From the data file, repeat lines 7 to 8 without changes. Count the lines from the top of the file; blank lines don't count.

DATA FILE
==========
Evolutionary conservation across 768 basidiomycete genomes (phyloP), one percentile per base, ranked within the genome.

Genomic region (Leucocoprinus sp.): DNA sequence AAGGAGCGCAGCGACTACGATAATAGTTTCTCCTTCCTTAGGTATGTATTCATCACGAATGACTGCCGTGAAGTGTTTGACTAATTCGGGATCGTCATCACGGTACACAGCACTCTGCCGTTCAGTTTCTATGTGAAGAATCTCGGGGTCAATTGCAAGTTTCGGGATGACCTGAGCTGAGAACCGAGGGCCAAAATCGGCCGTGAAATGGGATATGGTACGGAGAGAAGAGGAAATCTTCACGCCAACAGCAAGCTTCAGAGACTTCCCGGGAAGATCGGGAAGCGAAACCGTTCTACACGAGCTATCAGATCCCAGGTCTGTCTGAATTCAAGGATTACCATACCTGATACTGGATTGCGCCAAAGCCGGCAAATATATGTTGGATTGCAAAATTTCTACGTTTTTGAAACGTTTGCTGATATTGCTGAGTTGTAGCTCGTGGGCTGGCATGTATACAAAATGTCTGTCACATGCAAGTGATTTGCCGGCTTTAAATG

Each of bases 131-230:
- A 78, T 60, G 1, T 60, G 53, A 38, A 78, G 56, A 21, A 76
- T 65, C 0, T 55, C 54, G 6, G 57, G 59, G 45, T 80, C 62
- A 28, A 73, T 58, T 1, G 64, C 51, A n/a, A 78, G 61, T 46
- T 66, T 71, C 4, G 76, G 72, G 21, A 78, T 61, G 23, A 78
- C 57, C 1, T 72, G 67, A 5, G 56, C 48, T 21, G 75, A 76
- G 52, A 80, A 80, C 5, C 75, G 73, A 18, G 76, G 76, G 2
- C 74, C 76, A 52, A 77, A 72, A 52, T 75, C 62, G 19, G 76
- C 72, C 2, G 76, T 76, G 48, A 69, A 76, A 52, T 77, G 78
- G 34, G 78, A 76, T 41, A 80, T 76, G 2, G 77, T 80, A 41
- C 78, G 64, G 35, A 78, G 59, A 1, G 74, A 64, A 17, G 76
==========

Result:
- T 66, T 71, C 4, G 76, G 72, G 21, A 78, T 61, G 23, A 78
- C 57, C 1, T 72, G 67, A 5, G 56, C 48, T 21, G 75, A 76